As time passes, however, so does one's perspective on art, and life. I watched Filth again in preparation for this piece and, this time, something about it didn't quite click. It remains one of my favourite films of this decade, but a part of me has moved on from Filth. And that's probably for the best.

Related: this piece I wrote for men's health charity The CALM Zone.

2. Die Hard

Director: John McTiernan (1988)
Starring: Bruce Willis, Alan Rickman, Bonnie Bedelia
Find it: IMDB

Terrorists at a Christmas party, 'Let it snow! Let it snow!' on the radio, and a Christmas tree. Of course Die Hard is a Christmas film. And not only that, but one of the greatest action movies of all time too. Die Hard is so influential that the sheer amount of imitators since have left it feeling a little dated and predictable when viewed for the first time by virgin, heathen eyes. And the less said about its sequels that aren't With a Vengeance the better.

A classic, but not a holiday one, which only makes it more acceptable to watch all year around. As if you needed an excuse. Good Era Bruce Willis is John McClane, but you didn't need me to tell you that. Trapped in an enormous tower block as terrorists attack on Christmas Eve (which you didn't need me to tell you either), McClane is the one man who can stand against the charismatic but terrifying Hans Gruber (Alan Rickman, which you absolutely already knew). All this, and without shoes. What he does have, however, is pure working class spirit, a rebellious streak as wide as the Plaza itself, and a hell of a potty mouth.

If you're the sort of grump who has to ease into the festive spirit with a Christmas film that isn't really a Christmas film (see also: Batman Returns), then Die Hard is the perfect winterval gift. It's violent, sweary and full of explosions, but still sneaks in a bit of that Christmas goodwill between all the gunfire. The sequels may have let his marriage to Holly hit the skids again, but John's reconciliation with his wife here should warm the cockles of any old Scrooge's heart. But if that romance doesn't do it for you, there's always McClane's sweet friendship with beat cop Al and his undeniable chemistry with the villainous Gruber.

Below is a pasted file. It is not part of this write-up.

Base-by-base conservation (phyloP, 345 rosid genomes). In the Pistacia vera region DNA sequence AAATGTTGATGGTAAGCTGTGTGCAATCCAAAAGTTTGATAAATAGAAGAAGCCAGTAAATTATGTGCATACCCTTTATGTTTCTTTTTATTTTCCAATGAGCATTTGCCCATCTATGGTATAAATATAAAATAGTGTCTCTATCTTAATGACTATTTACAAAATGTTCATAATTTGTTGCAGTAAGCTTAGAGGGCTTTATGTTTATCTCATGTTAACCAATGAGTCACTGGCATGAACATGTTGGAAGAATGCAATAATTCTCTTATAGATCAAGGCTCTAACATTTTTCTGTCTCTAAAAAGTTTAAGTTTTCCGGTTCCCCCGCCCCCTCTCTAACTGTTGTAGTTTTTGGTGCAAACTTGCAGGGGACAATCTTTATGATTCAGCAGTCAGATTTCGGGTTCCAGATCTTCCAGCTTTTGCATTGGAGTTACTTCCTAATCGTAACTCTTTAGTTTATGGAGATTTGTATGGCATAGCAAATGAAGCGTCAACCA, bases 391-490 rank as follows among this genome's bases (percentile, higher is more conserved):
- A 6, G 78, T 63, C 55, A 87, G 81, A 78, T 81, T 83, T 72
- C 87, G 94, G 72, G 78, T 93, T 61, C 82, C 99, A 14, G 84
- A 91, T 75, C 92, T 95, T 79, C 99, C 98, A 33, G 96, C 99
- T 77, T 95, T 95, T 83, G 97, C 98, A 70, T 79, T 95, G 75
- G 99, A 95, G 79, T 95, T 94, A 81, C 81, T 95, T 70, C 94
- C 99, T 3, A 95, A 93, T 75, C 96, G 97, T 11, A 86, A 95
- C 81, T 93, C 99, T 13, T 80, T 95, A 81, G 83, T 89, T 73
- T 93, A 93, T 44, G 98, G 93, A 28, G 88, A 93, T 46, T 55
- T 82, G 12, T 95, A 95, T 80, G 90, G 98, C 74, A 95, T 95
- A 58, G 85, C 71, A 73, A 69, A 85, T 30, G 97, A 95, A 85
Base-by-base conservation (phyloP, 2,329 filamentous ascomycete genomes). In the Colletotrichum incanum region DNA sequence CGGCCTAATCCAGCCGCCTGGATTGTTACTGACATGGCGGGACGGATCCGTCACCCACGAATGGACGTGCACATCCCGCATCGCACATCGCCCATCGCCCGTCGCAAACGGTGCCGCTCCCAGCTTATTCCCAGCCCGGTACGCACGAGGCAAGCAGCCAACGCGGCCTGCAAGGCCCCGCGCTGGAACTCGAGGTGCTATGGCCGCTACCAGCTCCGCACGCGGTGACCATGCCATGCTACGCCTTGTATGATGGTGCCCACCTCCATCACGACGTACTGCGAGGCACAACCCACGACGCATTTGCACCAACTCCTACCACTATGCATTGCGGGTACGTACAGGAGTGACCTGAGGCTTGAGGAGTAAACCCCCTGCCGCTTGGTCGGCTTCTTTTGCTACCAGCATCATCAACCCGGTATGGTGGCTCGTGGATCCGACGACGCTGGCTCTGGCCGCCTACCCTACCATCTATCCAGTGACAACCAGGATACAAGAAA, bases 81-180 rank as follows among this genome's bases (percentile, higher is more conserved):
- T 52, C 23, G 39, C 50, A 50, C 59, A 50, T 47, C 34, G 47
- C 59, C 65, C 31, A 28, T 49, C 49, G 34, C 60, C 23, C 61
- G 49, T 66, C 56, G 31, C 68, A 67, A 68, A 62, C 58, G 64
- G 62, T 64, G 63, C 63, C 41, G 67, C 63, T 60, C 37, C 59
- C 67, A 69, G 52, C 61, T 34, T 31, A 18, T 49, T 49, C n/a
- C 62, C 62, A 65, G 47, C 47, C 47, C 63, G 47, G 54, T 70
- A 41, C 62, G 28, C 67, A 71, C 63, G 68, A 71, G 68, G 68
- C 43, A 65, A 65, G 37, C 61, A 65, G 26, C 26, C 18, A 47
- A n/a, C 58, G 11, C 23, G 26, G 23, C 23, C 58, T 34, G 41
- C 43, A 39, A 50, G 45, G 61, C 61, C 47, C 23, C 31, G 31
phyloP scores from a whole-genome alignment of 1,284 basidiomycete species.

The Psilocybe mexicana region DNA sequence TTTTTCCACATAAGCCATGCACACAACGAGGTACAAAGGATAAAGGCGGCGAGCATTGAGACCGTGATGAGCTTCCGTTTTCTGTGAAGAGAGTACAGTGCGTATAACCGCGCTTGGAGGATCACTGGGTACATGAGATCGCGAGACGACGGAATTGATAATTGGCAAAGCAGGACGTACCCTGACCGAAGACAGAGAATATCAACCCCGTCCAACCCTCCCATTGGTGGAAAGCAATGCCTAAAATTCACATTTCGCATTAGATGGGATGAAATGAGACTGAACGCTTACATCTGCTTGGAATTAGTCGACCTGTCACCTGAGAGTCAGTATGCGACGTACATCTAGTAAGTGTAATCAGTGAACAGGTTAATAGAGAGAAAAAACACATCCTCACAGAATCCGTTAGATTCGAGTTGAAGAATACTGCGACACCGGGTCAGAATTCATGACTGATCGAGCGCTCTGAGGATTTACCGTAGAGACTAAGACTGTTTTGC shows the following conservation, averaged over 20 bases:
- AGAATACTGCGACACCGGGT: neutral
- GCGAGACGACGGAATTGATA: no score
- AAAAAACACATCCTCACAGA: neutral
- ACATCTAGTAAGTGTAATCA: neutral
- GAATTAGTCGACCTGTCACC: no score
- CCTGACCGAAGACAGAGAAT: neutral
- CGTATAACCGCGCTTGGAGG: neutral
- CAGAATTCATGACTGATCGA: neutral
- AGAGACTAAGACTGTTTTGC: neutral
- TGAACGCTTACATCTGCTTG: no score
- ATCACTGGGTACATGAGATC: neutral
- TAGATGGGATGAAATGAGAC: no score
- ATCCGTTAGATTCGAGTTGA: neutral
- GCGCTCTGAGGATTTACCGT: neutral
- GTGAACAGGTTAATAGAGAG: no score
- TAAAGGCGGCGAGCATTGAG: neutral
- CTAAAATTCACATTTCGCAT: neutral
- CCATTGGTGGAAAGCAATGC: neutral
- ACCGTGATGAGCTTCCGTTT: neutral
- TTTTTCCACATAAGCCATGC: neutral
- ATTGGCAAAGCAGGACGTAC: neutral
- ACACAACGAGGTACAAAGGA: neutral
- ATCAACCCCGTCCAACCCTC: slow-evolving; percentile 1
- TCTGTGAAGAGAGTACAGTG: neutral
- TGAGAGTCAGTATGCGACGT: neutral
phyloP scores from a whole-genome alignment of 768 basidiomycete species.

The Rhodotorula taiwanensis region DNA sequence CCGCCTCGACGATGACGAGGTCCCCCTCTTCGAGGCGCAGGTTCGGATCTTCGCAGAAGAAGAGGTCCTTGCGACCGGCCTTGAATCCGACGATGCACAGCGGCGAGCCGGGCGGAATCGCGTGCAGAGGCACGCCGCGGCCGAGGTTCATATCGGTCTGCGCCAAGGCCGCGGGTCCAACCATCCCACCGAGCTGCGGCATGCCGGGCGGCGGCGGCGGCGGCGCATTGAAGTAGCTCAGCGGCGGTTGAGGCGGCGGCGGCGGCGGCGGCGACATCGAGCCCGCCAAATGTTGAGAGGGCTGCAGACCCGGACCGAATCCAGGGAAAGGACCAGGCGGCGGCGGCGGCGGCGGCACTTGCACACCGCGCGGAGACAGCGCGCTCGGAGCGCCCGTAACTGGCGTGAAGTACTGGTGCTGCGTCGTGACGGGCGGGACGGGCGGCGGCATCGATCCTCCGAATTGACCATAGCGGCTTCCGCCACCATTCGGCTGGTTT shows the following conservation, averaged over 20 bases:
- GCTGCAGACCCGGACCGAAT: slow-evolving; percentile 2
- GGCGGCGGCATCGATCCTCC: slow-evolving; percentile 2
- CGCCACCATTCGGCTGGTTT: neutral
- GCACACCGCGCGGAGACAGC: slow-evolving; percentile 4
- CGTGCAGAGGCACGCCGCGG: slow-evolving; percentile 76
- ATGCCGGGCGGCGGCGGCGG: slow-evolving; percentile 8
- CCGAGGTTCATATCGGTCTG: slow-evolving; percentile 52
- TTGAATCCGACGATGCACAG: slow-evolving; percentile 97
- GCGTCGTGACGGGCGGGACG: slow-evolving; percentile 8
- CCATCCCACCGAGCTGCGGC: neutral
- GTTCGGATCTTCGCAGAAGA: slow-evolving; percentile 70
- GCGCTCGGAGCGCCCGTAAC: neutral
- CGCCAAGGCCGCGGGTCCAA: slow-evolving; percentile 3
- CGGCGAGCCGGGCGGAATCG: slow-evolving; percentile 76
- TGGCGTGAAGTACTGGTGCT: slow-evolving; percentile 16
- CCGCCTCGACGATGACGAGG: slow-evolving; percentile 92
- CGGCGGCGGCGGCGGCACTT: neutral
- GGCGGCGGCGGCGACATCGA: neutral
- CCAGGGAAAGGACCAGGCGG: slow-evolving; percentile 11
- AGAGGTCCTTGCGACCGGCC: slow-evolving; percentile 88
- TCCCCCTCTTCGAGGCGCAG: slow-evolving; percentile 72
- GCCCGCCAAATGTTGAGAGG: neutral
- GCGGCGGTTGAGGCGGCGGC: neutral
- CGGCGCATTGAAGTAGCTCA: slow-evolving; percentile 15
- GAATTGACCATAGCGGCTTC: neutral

As with everything else, the shitshow that was 2016 makes watching Die Hard a bittersweet experience. Bruce Willis no longer gives a shit. Thanks to that and Jai Courtney, the franchise name is now worth less than that of its imitators. And of course, this being the year we lost the magnificent Alan Rickman. We can, at least comfort ourselves with his movies. Some may go with his turn in Love, Actually, but Rickman is more likeable in Die Hard. At least he's honest about his being an utter bastard (pretending to be an American hostage aside).

Willis is on top form here, but it's Rickman who owns this one. Magnetic, charismatic, imposing and with such unmistakable diction, even in a German accent. Its magic ingredient, Alan Rickman is the ace up Die Hard's sleeve, even after all this time.

1. Batman Returns

Director: Tim Burton (1992)
Starring: Michael Keaton, Michelle Pfieffer, Danny DeVito
Find it: IMDB

Tim Burton, a giant Christmas tree full of bats, Alfred doing his Christmas shopping, and Gotham City in the snow. Just try telling me that Batman Returns isn't really a Christmas movie and I'll tell you how wrong you are. Alright, like Die Hard, Filth and many Shane Black joints, the Christmas element of Batman Returns is just incidental enough that we can watch it all year around, but it wears its festivities upon its sleeve, kisses beneath the mistletoe and all.